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5.5 The program format

A program file under GEMDOS consists of the following segments:

The header is built up as follows:

typedef struct
{
   WORD  ph_branch;        /* Branch to start of the program  */
                           /* (must be 0x601a!)               */

   LONG  ph_tlen;          /* Length of the TEXT segment      */
   LONG  ph_dlen;          /* Length of the DATA segment      */
   LONG  ph_blen;          /* Length of the BSS segment       */
   LONG  ph_slen;          /* Length of the symbol table      */
   LONG  ph_res1;          /* Reserved, should be 0;          */
                           /* Required by PureC               */
   LONG  ph_prgflags;      /* Program flags                   */
   WORD  ph_absflag;       /* 0 = Relocation info present     */
} PH;

A symbol table in Digital Research format consists of a series of 14 byte long entries, made up of the symbol name (maximum 8 bytes; any shorter names are terminated with a 0!), a 2 byte long symbol type and the actual symbol value (4 bytes). The supported symbol types are summarized in the following table:

Value Symbol type
0x0100 In the BSS
0x0200 In program text
0x0280 Start of an object module
0x02c0 Start of a library
0x0400 In DATA segment
0x0800 External
0x1000 Register
0x2000 Globales Symbol
0x4000 Equated
0x8000 Defined

Many development systems (e.g. Pure-C) however use their own (usually more efficient) symbol format. As programs under TOS may be loaded at any arbitrary location in working memory (and must be capable of running there), a program file normally contains a relocation table, with whose aid the addresses specified in the program code can be recalculated to the segments actually allocated.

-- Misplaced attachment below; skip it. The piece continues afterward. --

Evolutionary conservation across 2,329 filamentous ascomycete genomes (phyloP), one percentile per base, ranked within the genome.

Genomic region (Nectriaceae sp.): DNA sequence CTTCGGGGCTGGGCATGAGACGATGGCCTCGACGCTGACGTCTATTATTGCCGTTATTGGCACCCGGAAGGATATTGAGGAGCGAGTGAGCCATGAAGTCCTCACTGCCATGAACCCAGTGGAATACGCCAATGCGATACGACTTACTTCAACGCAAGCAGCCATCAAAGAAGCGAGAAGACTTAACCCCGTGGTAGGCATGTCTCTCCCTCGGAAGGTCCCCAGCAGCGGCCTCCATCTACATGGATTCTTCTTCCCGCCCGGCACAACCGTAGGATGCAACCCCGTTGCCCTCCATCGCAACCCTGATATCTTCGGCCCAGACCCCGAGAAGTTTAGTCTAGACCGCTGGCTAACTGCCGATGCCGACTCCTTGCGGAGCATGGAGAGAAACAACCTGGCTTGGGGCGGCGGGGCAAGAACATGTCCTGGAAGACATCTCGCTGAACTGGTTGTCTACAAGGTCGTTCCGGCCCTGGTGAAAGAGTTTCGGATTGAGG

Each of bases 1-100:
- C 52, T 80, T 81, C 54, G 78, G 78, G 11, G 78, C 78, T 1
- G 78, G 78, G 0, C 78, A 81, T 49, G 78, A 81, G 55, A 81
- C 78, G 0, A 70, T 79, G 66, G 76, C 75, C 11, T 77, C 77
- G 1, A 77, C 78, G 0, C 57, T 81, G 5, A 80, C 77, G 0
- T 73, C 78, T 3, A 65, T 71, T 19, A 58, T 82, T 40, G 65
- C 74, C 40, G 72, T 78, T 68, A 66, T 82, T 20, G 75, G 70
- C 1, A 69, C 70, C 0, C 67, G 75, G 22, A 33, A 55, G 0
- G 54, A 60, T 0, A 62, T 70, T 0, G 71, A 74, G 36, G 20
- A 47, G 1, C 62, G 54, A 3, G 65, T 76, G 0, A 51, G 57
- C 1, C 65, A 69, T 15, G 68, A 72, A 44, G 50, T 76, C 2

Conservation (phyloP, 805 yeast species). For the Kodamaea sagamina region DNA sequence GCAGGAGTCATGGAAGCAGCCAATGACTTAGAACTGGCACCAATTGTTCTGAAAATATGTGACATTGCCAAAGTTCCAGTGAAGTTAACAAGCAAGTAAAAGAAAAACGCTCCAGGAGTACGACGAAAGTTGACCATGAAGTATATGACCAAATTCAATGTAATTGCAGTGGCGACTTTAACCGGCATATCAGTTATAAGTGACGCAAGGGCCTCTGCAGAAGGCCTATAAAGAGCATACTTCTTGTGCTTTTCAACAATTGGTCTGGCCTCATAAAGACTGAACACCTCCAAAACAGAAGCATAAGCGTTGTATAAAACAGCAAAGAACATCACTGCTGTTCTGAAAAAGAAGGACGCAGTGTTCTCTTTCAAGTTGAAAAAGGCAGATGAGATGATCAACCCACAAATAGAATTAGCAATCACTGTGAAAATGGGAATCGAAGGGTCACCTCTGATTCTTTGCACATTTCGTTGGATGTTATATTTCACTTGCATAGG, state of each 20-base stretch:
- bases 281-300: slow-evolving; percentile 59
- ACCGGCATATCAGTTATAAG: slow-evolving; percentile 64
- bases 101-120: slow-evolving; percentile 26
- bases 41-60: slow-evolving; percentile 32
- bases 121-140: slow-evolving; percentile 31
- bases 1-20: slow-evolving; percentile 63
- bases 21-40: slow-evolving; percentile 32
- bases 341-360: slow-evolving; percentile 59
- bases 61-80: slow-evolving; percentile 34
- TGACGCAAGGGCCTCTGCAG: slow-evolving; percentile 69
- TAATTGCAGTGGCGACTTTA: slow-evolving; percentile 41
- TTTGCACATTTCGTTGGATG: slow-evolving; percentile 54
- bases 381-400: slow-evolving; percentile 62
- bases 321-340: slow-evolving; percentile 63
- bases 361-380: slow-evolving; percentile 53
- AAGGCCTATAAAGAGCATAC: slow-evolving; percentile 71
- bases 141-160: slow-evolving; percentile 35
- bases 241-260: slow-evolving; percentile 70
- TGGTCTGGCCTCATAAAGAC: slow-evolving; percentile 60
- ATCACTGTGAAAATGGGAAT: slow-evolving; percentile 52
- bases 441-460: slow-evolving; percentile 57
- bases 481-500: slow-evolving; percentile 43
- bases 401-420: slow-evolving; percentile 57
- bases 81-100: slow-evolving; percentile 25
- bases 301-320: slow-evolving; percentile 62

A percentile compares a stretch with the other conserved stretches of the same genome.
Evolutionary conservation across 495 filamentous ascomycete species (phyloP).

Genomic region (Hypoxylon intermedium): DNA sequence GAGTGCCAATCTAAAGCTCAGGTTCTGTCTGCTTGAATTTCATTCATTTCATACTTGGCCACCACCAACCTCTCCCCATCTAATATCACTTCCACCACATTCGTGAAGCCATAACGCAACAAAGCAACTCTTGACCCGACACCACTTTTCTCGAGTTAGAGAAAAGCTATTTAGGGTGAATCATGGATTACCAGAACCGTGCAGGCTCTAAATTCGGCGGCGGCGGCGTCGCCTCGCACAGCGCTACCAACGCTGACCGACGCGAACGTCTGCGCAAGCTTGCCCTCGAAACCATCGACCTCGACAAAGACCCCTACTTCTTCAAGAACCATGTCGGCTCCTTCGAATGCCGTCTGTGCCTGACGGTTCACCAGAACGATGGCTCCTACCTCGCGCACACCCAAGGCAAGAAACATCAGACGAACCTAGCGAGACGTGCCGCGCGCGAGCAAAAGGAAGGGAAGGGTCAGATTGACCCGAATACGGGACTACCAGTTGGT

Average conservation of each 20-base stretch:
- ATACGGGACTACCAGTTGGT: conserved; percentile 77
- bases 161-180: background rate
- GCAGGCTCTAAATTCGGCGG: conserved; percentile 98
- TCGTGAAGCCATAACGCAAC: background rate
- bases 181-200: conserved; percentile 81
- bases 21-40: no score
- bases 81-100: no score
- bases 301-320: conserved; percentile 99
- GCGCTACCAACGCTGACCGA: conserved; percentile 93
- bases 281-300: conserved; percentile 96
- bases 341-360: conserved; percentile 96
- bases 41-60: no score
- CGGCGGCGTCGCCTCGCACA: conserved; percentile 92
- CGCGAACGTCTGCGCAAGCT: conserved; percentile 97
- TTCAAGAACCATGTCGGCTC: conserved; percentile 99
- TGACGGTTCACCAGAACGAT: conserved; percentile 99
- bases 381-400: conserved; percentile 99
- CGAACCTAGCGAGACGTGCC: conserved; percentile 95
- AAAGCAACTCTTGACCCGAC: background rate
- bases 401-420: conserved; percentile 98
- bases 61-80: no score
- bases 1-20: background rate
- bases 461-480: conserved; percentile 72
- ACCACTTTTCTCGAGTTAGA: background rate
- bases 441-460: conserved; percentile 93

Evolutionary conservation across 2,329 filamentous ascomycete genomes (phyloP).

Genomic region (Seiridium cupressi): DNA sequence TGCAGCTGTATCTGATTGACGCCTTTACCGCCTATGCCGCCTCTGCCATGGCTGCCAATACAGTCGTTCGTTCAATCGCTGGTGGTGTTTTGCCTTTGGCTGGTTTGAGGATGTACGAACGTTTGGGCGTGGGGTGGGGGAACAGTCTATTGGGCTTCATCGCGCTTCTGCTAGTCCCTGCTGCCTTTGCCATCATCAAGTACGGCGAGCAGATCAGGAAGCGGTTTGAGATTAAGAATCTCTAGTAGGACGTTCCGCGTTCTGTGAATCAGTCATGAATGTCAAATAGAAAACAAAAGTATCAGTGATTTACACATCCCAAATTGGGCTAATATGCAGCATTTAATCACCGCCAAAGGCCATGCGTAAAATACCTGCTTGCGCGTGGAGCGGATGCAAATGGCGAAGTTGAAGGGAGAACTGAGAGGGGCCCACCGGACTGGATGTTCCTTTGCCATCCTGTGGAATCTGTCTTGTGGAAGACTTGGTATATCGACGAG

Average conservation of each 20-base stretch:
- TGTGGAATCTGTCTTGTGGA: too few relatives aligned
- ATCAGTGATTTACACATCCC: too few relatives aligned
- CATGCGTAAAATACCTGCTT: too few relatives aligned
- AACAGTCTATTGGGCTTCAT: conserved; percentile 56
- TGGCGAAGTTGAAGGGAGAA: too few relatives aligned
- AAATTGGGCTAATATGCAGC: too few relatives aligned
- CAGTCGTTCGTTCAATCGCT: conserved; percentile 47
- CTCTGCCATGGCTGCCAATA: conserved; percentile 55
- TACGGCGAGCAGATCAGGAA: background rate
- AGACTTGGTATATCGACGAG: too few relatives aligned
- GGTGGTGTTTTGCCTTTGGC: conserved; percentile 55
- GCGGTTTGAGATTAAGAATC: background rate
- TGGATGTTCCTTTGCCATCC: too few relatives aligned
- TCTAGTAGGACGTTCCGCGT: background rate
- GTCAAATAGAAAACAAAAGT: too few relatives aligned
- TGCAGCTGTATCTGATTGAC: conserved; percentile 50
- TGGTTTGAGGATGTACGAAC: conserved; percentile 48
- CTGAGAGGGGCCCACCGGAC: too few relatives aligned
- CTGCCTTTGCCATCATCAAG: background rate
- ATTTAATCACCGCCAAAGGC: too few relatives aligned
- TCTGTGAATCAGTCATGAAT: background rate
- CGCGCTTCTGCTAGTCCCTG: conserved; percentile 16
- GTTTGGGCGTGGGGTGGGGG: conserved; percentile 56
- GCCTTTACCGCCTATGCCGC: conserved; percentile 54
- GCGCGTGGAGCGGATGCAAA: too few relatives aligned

Whether relocation information is present or not can be gathered from the element ph_absflag of the program header (see above). Basically only a relocation of 32-bit values (i.e. addresses) is possible; prior to GEMDOS Version 0.15 (or TOS Version 1.04) the relocation information was limited to a maximum of 32 kbytes.

The relocation table itself starts with a 32-bit value which marks the offset of the first value to be relocated relative to the start of the TEXT segment. Single bytes are then used for all following offsets. To be able to handle offsets greater than 255 correctly, one proceeds as follows: If a 1 is found as an offset (this is not possible due to the characteristics of the MC-680x0 processor family) then the value 254 is added automatically to the offset. For very large offsets this procedure can of course be repeated. Incidentally, an empty relocation table is flagged with a LONG value of 0.

See also: Fcntl   ARHEADER   OHEADER   OSHEADER   PSETFLAGS   The program flags

5.5.1 The program flags

With program flags one is dealing with a bit-vector within the program header, which is built up as follows:

Bits Meaning
   
   0 Fastload flag. If this bit is set, then the stack will not be cleared, but only the BSS segment preinitialized.
   1 If this bit is set, then the program may be loaded into the fast alternate RAM
   2 If this bit is set, memory requests via Malloc may be allocated from alternate RAM
   3 Reserved, should be NULL
Used for the Shared library.
 4-7 Memory protection mode
0 = Private:
Only the process itself, and the operating system, may access the memory
1 = Global:
The memory is completely unprotected and hence all programs can access it
2 = Super:
The memory can be accessed by all processes that run in supervisor-mode
3 = Read only:
Any process can read from the memory; but writing is only permitted by the process itself, as well as the operating system
8-11 Reserved, should be NULL
  12 Shared text.If this bit is set, then the TEXT segment of the program may be shared. If such a program is launched three times, for instance, then 3 different DATA and BSS segments exist, but only a common TEXT segment. Warning: The bit should only be set if the program does not perform any absolute accesses to the DATA or BSS segments.
13-27 Reserved, should be NULL.
28-31 TPA size field. Here one can specify in steps of 128 kbyte the maximum amount of memory to be allocated to the program from alternate RAM if the computer has more ST-RAM then alternate RAM. The 16 possible value represent allocations between 128 kbyte and 2 Mbyte.

See also: Program header   Program launch and TPA


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